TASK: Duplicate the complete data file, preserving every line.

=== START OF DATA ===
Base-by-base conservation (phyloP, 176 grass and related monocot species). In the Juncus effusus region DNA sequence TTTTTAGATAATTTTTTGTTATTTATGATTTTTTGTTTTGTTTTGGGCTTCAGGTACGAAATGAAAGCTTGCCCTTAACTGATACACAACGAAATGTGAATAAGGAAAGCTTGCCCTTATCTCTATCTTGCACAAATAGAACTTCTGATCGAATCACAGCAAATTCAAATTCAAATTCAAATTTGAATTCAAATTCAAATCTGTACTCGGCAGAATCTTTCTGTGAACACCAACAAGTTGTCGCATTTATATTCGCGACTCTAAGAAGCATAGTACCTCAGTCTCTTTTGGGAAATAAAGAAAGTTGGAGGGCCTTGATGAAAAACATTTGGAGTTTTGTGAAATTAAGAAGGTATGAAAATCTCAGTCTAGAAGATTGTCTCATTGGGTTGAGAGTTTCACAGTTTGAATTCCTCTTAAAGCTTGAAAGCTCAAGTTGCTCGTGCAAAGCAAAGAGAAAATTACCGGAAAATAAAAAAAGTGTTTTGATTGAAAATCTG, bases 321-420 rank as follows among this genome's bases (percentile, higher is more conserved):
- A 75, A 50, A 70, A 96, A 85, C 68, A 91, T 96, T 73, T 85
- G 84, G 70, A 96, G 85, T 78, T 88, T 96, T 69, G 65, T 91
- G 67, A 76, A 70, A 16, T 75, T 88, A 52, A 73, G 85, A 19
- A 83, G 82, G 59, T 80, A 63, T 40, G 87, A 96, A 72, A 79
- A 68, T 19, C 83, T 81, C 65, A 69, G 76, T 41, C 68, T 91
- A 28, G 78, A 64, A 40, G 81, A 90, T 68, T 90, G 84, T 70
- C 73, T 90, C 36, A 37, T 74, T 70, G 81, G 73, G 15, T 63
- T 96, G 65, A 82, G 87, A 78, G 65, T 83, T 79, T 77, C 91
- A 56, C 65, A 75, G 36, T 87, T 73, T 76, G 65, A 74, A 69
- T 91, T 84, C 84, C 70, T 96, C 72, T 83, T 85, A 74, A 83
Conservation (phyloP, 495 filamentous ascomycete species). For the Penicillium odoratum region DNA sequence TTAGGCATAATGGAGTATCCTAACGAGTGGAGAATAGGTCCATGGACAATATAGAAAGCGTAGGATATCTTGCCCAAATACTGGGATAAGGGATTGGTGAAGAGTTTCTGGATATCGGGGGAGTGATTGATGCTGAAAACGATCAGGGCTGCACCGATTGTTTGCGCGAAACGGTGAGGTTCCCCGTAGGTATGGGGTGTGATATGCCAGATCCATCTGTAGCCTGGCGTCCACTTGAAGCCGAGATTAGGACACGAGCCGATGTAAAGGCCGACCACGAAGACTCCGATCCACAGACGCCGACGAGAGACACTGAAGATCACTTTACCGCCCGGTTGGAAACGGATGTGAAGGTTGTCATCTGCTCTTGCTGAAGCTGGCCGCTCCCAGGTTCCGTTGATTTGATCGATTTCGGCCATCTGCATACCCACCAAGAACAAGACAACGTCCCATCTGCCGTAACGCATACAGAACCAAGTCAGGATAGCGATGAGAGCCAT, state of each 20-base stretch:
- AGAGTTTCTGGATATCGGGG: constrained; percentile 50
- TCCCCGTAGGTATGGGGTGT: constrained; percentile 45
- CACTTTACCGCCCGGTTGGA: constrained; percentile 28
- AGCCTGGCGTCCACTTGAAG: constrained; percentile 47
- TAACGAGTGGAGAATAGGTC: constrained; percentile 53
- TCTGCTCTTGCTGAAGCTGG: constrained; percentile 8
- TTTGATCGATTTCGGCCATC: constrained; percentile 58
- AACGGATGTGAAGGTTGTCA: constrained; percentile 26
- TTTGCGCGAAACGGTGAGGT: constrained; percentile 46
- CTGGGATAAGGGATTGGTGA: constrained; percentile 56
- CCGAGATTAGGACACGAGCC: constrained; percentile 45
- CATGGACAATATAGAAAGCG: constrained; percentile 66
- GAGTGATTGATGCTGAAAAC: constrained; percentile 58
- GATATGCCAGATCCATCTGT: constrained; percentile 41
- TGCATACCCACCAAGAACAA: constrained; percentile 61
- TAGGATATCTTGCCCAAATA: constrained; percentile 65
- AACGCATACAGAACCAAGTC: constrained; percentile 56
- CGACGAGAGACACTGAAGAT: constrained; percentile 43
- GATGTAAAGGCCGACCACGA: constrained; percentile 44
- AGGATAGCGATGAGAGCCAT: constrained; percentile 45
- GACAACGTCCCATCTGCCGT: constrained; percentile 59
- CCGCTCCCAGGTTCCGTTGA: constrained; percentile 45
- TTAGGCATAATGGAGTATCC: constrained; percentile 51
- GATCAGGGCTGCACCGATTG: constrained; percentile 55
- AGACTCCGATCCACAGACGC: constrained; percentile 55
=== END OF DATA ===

Base-by-base conservation (phyloP, 176 grass and related monocot species). In the Juncus effusus region DNA sequence TTTTTAGATAATTTTTTGTTATTTATGATTTTTTGTTTTGTTTTGGGCTTCAGGTACGAAATGAAAGCTTGCCCTTAACTGATACACAACGAAATGTGAATAAGGAAAGCTTGCCCTTATCTCTATCTTGCACAAATAGAACTTCTGATCGAATCACAGCAAATTCAAATTCAAATTCAAATTTGAATTCAAATTCAAATCTGTACTCGGCAGAATCTTTCTGTGAACACCAACAAGTTGTCGCATTTATATTCGCGACTCTAAGAAGCATAGTACCTCAGTCTCTTTTGGGAAATAAAGAAAGTTGGAGGGCCTTGATGAAAAACATTTGGAGTTTTGTGAAATTAAGAAGGTATGAAAATCTCAGTCTAGAAGATTGTCTCATTGGGTTGAGAGTTTCACAGTTTGAATTCCTCTTAAAGCTTGAAAGCTCAAGTTGCTCGTGCAAAGCAAAGAGAAAATTACCGGAAAATAAAAAAAGTGTTTTGATTGAAAATCTG, bases 321-420 rank as follows among this genome's bases (percentile, higher is more conserved):
- A 75, A 50, A 70, A 96, A 85, C 68, A 91, T 96, T 73, T 85
- G 84, G 70, A 96, G 85, T 78, T 88, T 96, T 69, G 65, T 91
- G 67, A 76, A 70, A 16, T 75, T 88, A 52, A 73, G 85, A 19
- A 83, G 82, G 59, T 80, A 63, T 40, G 87, A 96, A 72, A 79
- A 68, T 19, C 83, T 81, C 65, A 69, G 76, T 41, C 68, T 91
- A 28, G 78, A 64, A 40, G 81, A 90, T 68, T 90, G 84, T 70
- C 73, T 90, C 36, A 37, T 74, T 70, G 81, G 73, G 15, T 63
- T 96, G 65, A 82, G 87, A 78, G 65, T 83, T 79, T 77, C 91
- A 56, C 65, A 75, G 36, T 87, T 73, T 76, G 65, A 74, A 69
- T 91, T 84, C 84, C 70, T 96, C 72, T 83, T 85, A 74, A 83
Conservation (phyloP, 495 filamentous ascomycete species). For the Penicillium odoratum region DNA sequence TTAGGCATAATGGAGTATCCTAACGAGTGGAGAATAGGTCCATGGACAATATAGAAAGCGTAGGATATCTTGCCCAAATACTGGGATAAGGGATTGGTGAAGAGTTTCTGGATATCGGGGGAGTGATTGATGCTGAAAACGATCAGGGCTGCACCGATTGTTTGCGCGAAACGGTGAGGTTCCCCGTAGGTATGGGGTGTGATATGCCAGATCCATCTGTAGCCTGGCGTCCACTTGAAGCCGAGATTAGGACACGAGCCGATGTAAAGGCCGACCACGAAGACTCCGATCCACAGACGCCGACGAGAGACACTGAAGATCACTTTACCGCCCGGTTGGAAACGGATGTGAAGGTTGTCATCTGCTCTTGCTGAAGCTGGCCGCTCCCAGGTTCCGTTGATTTGATCGATTTCGGCCATCTGCATACCCACCAAGAACAAGACAACGTCCCATCTGCCGTAACGCATACAGAACCAAGTCAGGATAGCGATGAGAGCCAT, state of each 20-base stretch:
- AGAGTTTCTGGATATCGGGG: constrained; percentile 50
- TCCCCGTAGGTATGGGGTGT: constrained; percentile 45
- CACTTTACCGCCCGGTTGGA: constrained; percentile 28
- AGCCTGGCGTCCACTTGAAG: constrained; percentile 47
- TAACGAGTGGAGAATAGGTC: constrained; percentile 53
- TCTGCTCTTGCTGAAGCTGG: constrained; percentile 8
- TTTGATCGATTTCGGCCATC: constrained; percentile 58
- AACGGATGTGAAGGTTGTCA: constrained; percentile 26
- TTTGCGCGAAACGGTGAGGT: constrained; percentile 46
- CTGGGATAAGGGATTGGTGA: constrained; percentile 56
- CCGAGATTAGGACACGAGCC: constrained; percentile 45
- CATGGACAATATAGAAAGCG: constrained; percentile 66
- GAGTGATTGATGCTGAAAAC: constrained; percentile 58
- GATATGCCAGATCCATCTGT: constrained; percentile 41
- TGCATACCCACCAAGAACAA: constrained; percentile 61
- TAGGATATCTTGCCCAAATA: constrained; percentile 65
- AACGCATACAGAACCAAGTC: constrained; percentile 56
- CGACGAGAGACACTGAAGAT: constrained; percentile 43
- GATGTAAAGGCCGACCACGA: constrained; percentile 44
- AGGATAGCGATGAGAGCCAT: constrained; percentile 45
- GACAACGTCCCATCTGCCGT: constrained; percentile 59
- CCGCTCCCAGGTTCCGTTGA: constrained; percentile 45
- TTAGGCATAATGGAGTATCC: constrained; percentile 51
- GATCAGGGCTGCACCGATTG: constrained; percentile 55
- AGACTCCGATCCACAGACGC: constrained; percentile 55